Crucially, however, the judge did not believe he would get a fair trial because a Jordanian court could use evidence against Abu Qatada that had been obtained from the torture of others.

On Monday, despite the UK obtaining additional assurances from Jordan, Siac chairman Mr Justice Mitting ruled he was not satisfied Abu Qatada would be tried fairly.

'Act fast'

Speaking to ITV's Daybreak, Deputy Prime Minister Nick Clegg said: "He should not be in this country, he is a dangerous person. He wanted to inflict harm on our country and this coalition governs lived in the UK for almost 20 years - and he might be here a few more yet because the legal roadblock on deportation is very difficult to remove.

Judges say there is a real risk that the preacher's retrial in Jordan would be unfair because it would include incriminating statements made by men who were tortured by the secret police.

Who is Abu Qatada? Abu Qatada was born in Bethlehem in 1960 and spent his early life in Jordan. He fled to Pakistan in 1989 claiming political persecution and eventually arrived in the UK in 1993. Abu Qatada was part of a wave of Islamists who sought refuge in the UK during the 1980s and 90s, often exiled from the Arab regimes they were trying to overthrow.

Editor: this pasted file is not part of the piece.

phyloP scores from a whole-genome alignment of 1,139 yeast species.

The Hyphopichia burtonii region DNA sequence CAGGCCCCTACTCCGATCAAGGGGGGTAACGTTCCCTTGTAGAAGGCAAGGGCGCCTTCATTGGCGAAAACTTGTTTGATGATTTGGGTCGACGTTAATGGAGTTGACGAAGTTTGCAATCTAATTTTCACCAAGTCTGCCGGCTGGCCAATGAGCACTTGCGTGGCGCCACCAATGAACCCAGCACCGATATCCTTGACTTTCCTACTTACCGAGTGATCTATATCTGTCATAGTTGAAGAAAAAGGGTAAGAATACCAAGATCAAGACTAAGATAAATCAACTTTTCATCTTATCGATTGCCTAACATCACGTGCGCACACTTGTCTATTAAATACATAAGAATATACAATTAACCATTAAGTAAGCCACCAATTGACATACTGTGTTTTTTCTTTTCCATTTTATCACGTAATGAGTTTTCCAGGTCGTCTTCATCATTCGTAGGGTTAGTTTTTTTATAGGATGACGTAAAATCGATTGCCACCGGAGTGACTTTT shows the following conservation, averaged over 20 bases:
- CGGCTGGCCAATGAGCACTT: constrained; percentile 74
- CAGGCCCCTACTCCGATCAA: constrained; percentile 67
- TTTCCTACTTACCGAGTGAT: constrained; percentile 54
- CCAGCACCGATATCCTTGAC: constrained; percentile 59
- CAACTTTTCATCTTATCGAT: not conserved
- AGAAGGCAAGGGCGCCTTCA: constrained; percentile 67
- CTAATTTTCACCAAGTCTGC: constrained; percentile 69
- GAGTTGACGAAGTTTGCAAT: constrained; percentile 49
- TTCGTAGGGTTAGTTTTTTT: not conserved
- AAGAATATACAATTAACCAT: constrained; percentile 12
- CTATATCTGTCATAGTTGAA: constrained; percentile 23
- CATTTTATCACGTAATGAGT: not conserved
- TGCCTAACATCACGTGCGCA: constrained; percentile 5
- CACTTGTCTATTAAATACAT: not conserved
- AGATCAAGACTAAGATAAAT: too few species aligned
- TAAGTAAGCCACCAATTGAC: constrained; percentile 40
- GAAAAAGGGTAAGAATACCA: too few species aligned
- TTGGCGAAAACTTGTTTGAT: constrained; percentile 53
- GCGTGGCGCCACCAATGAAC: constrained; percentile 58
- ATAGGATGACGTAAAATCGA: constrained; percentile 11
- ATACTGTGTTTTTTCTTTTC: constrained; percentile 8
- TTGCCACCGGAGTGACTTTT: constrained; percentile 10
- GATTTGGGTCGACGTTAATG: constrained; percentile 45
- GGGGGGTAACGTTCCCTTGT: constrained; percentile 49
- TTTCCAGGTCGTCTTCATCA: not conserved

Algerian Islamists pray, 1992 Abu Qatada emerged as a key voice in the Islamist movement in London, which advocated strict Islamic government in Muslim countries and armed struggle against despots and foreign invaders. His preachings and ideas won him influence among Islamist groups in Algeria and Egypt during the 1990s. He was tried and found guilty in his absence of terrorism offences in Jordan in 1999.
Ruins of the World Trade Center By 2001 fears were growing about Abu Qatada's hard-line views. He endorsed suicide attacks in a BBC interview and was questioned in connection with a German terror cell. Copies of his sermons were found in the Hamburg flat used by some of the 9/11 attackers and Spanish judge Balthazar Garzon described him as the "spiritual head of the mujahideen in Britain". In December 2001, Abu Qatada disappeared and became one of the UK's most wanted men.
Abu Qatada in 2005 In October 2002 Abu Qatada was arrested and detained without charge. He was released in 2005 and put under strict house arrest, but months later was arrested under immigration rules and moves began to deport him to Jordan to face retrial on the charges he had been convicted of six years earlier. In 2007 he lost his immigration case, but the Court of Appeal later ruled that deportation to a regime which uses torture - ie Jordan - would breach his human rights.